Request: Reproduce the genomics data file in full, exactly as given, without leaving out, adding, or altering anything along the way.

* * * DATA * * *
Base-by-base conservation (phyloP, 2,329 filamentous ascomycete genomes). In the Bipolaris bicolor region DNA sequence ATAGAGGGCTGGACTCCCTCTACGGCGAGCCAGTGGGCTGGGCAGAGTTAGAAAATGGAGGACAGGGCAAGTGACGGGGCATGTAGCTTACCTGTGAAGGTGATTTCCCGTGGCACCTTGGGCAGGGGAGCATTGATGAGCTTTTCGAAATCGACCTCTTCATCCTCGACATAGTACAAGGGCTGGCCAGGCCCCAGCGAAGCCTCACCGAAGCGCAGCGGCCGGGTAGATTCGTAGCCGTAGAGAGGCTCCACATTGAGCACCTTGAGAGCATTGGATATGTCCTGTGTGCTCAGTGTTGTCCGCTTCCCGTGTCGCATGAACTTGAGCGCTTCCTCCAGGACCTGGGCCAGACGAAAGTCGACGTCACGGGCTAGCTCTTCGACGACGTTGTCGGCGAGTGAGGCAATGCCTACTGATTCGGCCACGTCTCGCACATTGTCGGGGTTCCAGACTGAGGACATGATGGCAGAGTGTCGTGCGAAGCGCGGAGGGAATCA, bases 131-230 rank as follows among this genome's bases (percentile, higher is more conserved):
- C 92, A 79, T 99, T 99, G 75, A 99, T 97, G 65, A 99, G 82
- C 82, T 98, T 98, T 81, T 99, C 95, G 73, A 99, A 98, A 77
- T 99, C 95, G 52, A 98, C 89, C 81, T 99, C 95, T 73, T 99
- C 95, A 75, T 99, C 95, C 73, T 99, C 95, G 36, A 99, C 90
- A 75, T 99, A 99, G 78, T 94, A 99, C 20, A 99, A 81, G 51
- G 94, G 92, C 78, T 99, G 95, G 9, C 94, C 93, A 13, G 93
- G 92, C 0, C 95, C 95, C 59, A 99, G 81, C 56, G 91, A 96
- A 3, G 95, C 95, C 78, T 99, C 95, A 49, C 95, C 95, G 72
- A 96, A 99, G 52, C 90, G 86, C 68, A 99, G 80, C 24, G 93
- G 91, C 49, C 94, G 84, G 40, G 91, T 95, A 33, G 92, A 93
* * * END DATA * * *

Base-by-base conservation (phyloP, 2,329 filamentous ascomycete genomes). In the Bipolaris bicolor region DNA sequence ATAGAGGGCTGGACTCCCTCTACGGCGAGCCAGTGGGCTGGGCAGAGTTAGAAAATGGAGGACAGGGCAAGTGACGGGGCATGTAGCTTACCTGTGAAGGTGATTTCCCGTGGCACCTTGGGCAGGGGAGCATTGATGAGCTTTTCGAAATCGACCTCTTCATCCTCGACATAGTACAAGGGCTGGCCAGGCCCCAGCGAAGCCTCACCGAAGCGCAGCGGCCGGGTAGATTCGTAGCCGTAGAGAGGCTCCACATTGAGCACCTTGAGAGCATTGGATATGTCCTGTGTGCTCAGTGTTGTCCGCTTCCCGTGTCGCATGAACTTGAGCGCTTCCTCCAGGACCTGGGCCAGACGAAAGTCGACGTCACGGGCTAGCTCTTCGACGACGTTGTCGGCGAGTGAGGCAATGCCTACTGATTCGGCCACGTCTCGCACATTGTCGGGGTTCCAGACTGAGGACATGATGGCAGAGTGTCGTGCGAAGCGCGGAGGGAATCA, bases 131-230 rank as follows among this genome's bases (percentile, higher is more conserved):
- C 92, A 79, T 99, T 99, G 75, A 99, T 97, G 65, A 99, G 82
- C 82, T 98, T 98, T 81, T 99, C 95, G 73, A 99, A 98, A 77
- T 99, C 95, G 52, A 98, C 89, C 81, T 99, C 95, T 73, T 99
- C 95, A 75, T 99, C 95, C 73, T 99, C 95, G 36, A 99, C 90
- A 75, T 99, A 99, G 78, T 94, A 99, C 20, A 99, A 81, G 51
- G 94, G 92, C 78, T 99, G 95, G 9, C 94, C 93, A 13, G 93
- G 92, C 0, C 95, C 95, C 59, A 99, G 81, C 56, G 91, A 96
- A 3, G 95, C 95, C 78, T 99, C 95, A 49, C 95, C 95, G 72
- A 96, A 99, G 52, C 90, G 86, C 68, A 99, G 80, C 24, G 93
- G 91, C 49, C 94, G 84, G 40, G 91, T 95, A 33, G 92, A 93